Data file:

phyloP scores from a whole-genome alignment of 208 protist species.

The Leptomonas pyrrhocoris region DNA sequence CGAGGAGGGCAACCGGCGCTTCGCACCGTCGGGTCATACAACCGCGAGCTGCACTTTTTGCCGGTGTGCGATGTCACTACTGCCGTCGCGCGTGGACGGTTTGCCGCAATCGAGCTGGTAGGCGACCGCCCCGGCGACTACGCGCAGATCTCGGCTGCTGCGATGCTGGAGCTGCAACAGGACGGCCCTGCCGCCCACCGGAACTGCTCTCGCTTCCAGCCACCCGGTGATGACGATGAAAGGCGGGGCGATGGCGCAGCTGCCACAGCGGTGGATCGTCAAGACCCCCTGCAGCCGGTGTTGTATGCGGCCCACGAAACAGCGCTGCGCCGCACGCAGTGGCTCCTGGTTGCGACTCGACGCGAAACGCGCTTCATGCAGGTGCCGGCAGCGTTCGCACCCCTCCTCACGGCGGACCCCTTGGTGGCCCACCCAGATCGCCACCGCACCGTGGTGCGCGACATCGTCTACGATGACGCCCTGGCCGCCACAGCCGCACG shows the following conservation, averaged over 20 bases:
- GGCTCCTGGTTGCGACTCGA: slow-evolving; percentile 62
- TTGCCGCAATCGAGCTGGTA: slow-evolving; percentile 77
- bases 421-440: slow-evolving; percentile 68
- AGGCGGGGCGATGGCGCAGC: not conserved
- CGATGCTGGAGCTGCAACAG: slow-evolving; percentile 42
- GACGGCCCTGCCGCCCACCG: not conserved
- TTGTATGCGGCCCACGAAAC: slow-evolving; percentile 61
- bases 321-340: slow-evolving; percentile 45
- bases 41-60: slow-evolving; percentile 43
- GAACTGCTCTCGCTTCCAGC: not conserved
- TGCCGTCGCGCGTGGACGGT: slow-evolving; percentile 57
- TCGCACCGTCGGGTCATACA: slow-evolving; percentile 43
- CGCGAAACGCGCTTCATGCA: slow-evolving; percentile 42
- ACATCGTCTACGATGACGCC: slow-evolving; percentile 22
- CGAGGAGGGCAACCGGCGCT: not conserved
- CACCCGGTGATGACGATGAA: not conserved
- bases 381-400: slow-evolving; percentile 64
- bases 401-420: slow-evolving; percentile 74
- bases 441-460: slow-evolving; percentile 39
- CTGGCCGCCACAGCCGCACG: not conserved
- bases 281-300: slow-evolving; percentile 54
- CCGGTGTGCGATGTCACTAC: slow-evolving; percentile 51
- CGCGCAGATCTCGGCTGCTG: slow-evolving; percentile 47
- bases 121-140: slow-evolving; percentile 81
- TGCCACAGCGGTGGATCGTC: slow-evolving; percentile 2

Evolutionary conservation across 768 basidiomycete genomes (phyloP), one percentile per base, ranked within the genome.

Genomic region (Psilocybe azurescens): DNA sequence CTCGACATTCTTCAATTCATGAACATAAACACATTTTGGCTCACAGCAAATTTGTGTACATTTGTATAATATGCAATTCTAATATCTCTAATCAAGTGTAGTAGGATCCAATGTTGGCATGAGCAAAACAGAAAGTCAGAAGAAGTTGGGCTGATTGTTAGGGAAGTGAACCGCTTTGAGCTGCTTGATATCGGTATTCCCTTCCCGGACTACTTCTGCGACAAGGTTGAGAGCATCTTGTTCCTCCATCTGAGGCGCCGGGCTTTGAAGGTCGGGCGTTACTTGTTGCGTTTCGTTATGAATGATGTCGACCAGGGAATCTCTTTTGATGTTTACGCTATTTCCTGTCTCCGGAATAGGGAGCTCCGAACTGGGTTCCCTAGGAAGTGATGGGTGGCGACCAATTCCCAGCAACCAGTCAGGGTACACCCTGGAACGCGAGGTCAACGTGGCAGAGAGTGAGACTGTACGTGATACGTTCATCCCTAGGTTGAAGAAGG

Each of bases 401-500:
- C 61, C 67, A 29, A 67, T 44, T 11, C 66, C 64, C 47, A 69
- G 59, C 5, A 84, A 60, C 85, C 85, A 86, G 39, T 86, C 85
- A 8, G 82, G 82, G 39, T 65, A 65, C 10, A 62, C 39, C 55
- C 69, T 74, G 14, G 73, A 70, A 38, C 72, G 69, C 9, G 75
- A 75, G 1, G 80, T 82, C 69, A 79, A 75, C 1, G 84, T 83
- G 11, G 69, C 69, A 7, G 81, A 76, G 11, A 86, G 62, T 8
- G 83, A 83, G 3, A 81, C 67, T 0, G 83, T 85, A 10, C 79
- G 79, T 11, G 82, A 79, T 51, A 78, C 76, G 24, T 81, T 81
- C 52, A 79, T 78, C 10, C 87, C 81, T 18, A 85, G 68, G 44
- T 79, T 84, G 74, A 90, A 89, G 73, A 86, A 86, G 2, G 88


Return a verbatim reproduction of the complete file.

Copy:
phyloP scores from a whole-genome alignment of 208 protist species.

The Leptomonas pyrrhocoris region DNA sequence CGAGGAGGGCAACCGGCGCTTCGCACCGTCGGGTCATACAACCGCGAGCTGCACTTTTTGCCGGTGTGCGATGTCACTACTGCCGTCGCGCGTGGACGGTTTGCCGCAATCGAGCTGGTAGGCGACCGCCCCGGCGACTACGCGCAGATCTCGGCTGCTGCGATGCTGGAGCTGCAACAGGACGGCCCTGCCGCCCACCGGAACTGCTCTCGCTTCCAGCCACCCGGTGATGACGATGAAAGGCGGGGCGATGGCGCAGCTGCCACAGCGGTGGATCGTCAAGACCCCCTGCAGCCGGTGTTGTATGCGGCCCACGAAACAGCGCTGCGCCGCACGCAGTGGCTCCTGGTTGCGACTCGACGCGAAACGCGCTTCATGCAGGTGCCGGCAGCGTTCGCACCCCTCCTCACGGCGGACCCCTTGGTGGCCCACCCAGATCGCCACCGCACCGTGGTGCGCGACATCGTCTACGATGACGCCCTGGCCGCCACAGCCGCACG shows the following conservation, averaged over 20 bases:
- GGCTCCTGGTTGCGACTCGA: slow-evolving; percentile 62
- TTGCCGCAATCGAGCTGGTA: slow-evolving; percentile 77
- bases 421-440: slow-evolving; percentile 68
- AGGCGGGGCGATGGCGCAGC: not conserved
- CGATGCTGGAGCTGCAACAG: slow-evolving; percentile 42
- GACGGCCCTGCCGCCCACCG: not conserved
- TTGTATGCGGCCCACGAAAC: slow-evolving; percentile 61
- bases 321-340: slow-evolving; percentile 45
- bases 41-60: slow-evolving; percentile 43
- GAACTGCTCTCGCTTCCAGC: not conserved
- TGCCGTCGCGCGTGGACGGT: slow-evolving; percentile 57
- TCGCACCGTCGGGTCATACA: slow-evolving; percentile 43
- CGCGAAACGCGCTTCATGCA: slow-evolving; percentile 42
- ACATCGTCTACGATGACGCC: slow-evolving; percentile 22
- CGAGGAGGGCAACCGGCGCT: not conserved
- CACCCGGTGATGACGATGAA: not conserved
- bases 381-400: slow-evolving; percentile 64
- bases 401-420: slow-evolving; percentile 74
- bases 441-460: slow-evolving; percentile 39
- CTGGCCGCCACAGCCGCACG: not conserved
- bases 281-300: slow-evolving; percentile 54
- CCGGTGTGCGATGTCACTAC: slow-evolving; percentile 51
- CGCGCAGATCTCGGCTGCTG: slow-evolving; percentile 47
- bases 121-140: slow-evolving; percentile 81
- TGCCACAGCGGTGGATCGTC: slow-evolving; percentile 2

Evolutionary conservation across 768 basidiomycete genomes (phyloP), one percentile per base, ranked within the genome.

Genomic region (Psilocybe azurescens): DNA sequence CTCGACATTCTTCAATTCATGAACATAAACACATTTTGGCTCACAGCAAATTTGTGTACATTTGTATAATATGCAATTCTAATATCTCTAATCAAGTGTAGTAGGATCCAATGTTGGCATGAGCAAAACAGAAAGTCAGAAGAAGTTGGGCTGATTGTTAGGGAAGTGAACCGCTTTGAGCTGCTTGATATCGGTATTCCCTTCCCGGACTACTTCTGCGACAAGGTTGAGAGCATCTTGTTCCTCCATCTGAGGCGCCGGGCTTTGAAGGTCGGGCGTTACTTGTTGCGTTTCGTTATGAATGATGTCGACCAGGGAATCTCTTTTGATGTTTACGCTATTTCCTGTCTCCGGAATAGGGAGCTCCGAACTGGGTTCCCTAGGAAGTGATGGGTGGCGACCAATTCCCAGCAACCAGTCAGGGTACACCCTGGAACGCGAGGTCAACGTGGCAGAGAGTGAGACTGTACGTGATACGTTCATCCCTAGGTTGAAGAAGG

Each of bases 401-500:
- C 61, C 67, A 29, A 67, T 44, T 11, C 66, C 64, C 47, A 69
- G 59, C 5, A 84, A 60, C 85, C 85, A 86, G 39, T 86, C 85
- A 8, G 82, G 82, G 39, T 65, A 65, C 10, A 62, C 39, C 55
- C 69, T 74, G 14, G 73, A 70, A 38, C 72, G 69, C 9, G 75
- A 75, G 1, G 80, T 82, C 69, A 79, A 75, C 1, G 84, T 83
- G 11, G 69, C 69, A 7, G 81, A 76, G 11, A 86, G 62, T 8
- G 83, A 83, G 3, A 81, C 67, T 0, G 83, T 85, A 10, C 79
- G 79, T 11, G 82, A 79, T 51, A 78, C 76, G 24, T 81, T 81
- C 52, A 79, T 78, C 10, C 87, C 81, T 18, A 85, G 68, G 44
- T 79, T 84, G 74, A 90, A 89, G 73, A 86, A 86, G 2, G 88